Some days are good.

Some days are not. You work early and finish late. You have dinner then you go back to the office. It’s what we all do. Then you try to find your friends to go out for a drink but everyone is still at their desks. Tapping away. We are all occupied. The problem with living in your office and not getting paid is that you have nothing to stop you from working late into the night. There is no need to ‘lock up’ and no security guard to kick you out. You don’t have to worry about claiming overtime. But mainly, the overall outcome is judged according to your own standard. If you have no money and no pay grades or promotions to strive towards, then what?
Job satisfaction of course and it makes for an interesting working environment. It means some work harder than ever before, because their motivation is the satisfaction of reaching their own standards. It’s also the need to do something that matters and do it well. As always there are some who do the bare minimum because they aren’t paid; therefore it doesn’t matter. People are funny.
The last few weeks have been busy like that. And the next few will follow suit.
But
Today was a good day and reminded me that I really do have the best job ever!
I got up and put on my scrubs, got my work bag ready and went to the ward. Waved at some intrigued orthopaedic kids as I picked up some supplies. Then I met my translator (Sendra) on the gangway and off we went to the local hospital. Wound care teaching.
Our four nurses were all there waiting for us. We joined the ward round met each patient and heard their story. Then we did a wound care ward round and looked at dressings together and discussed them. Nurse to nurse. Malagasy our only barrier. Sendra our only help.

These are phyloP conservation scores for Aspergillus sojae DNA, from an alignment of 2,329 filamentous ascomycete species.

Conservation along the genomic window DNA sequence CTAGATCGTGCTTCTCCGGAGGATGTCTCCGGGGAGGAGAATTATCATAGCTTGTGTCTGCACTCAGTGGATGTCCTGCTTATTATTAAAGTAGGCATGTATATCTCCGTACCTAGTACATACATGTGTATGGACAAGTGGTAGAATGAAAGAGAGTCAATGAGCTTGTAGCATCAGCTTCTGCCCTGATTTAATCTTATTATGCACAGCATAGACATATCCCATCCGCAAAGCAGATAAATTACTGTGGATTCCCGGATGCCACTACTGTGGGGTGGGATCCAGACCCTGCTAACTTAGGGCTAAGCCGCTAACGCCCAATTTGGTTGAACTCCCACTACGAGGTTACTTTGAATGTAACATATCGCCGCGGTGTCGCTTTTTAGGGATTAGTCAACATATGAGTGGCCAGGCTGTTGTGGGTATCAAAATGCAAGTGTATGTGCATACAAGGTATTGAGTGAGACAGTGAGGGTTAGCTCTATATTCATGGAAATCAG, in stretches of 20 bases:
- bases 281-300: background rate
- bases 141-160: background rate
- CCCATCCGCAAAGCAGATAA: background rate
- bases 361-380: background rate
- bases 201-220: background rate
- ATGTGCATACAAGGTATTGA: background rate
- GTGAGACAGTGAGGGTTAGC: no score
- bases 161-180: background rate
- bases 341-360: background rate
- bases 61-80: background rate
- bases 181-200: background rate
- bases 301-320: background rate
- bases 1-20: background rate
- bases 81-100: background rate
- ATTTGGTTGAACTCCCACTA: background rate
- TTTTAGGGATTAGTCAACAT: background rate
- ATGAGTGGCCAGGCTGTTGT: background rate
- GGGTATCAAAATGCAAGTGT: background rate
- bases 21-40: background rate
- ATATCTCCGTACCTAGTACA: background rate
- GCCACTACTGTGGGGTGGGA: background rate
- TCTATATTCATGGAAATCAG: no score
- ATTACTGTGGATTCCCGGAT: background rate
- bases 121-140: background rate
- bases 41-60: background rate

We took gloves and alcohol gel and they joked that it was Christmas. After doing a few dressings my colleague started teaching about wounds and I found a bucket some water and soap and started scrubbing the instruments we had used. I sat and scrubbed with one of the Malagasy nurses as we talked and laughed about wounds. Nurses together. Sharing and learning. This is what it’s all about.
Then as we parted company we said good bye to all our hospital friends. The lady that is in charge of the toilets, the doctors, the guy at the gate and the tuk-tuk drivers.
After negotiating a price we hopped in to a tuk-tuk and headed back to the ship.
Then I found my self sitting in front of a camera on the dock in my best clothes trying to balance the microphone stuffed down my top. Josh was smiling as I was being interviewed and he did what he does best. It’s great to see that man at work. It’s strangely therapeutic to sit with the coms team and answer questions. Mainly because they are my friends and because the questions they ask are not just because it’s their job but also because they are genuinely interested and so the cameras fade away and you are left with two friends and coffee.

The evening brought cooking with Joycie. Joycie is my Jamaican aunt. She is always in the kitchen cooking up a storm. I watch her in admiration and we share recipes. I help her make fudge and she lets me in on her secrets.

I love how she calls me sweet biscuit and after a busy week at work, cooking with Joycie was just what I needed. Little did I know as well as Jamaican chicken being on the menu, she had also organised a surprise. My friend Chris from Liberia came and taught us both how to cook potato greens- a west African delight. And it was delightful. I asked Joycie if she used potato leaves in Jamaica and she replied “Oh yes honey bunch but we only feed them to the goats”. They Taste pretty good to me!

Scrubbing
Teaching
Malagasy words
Laughing
Tuk-tuks
Jamaican chicken
Liberian veg
With influences and tips from our Ghanaian and Sierra Leone kitchen audience.

Some days are uneventful
Some days are terrible
But,
Some days I think I have the best job in the world.

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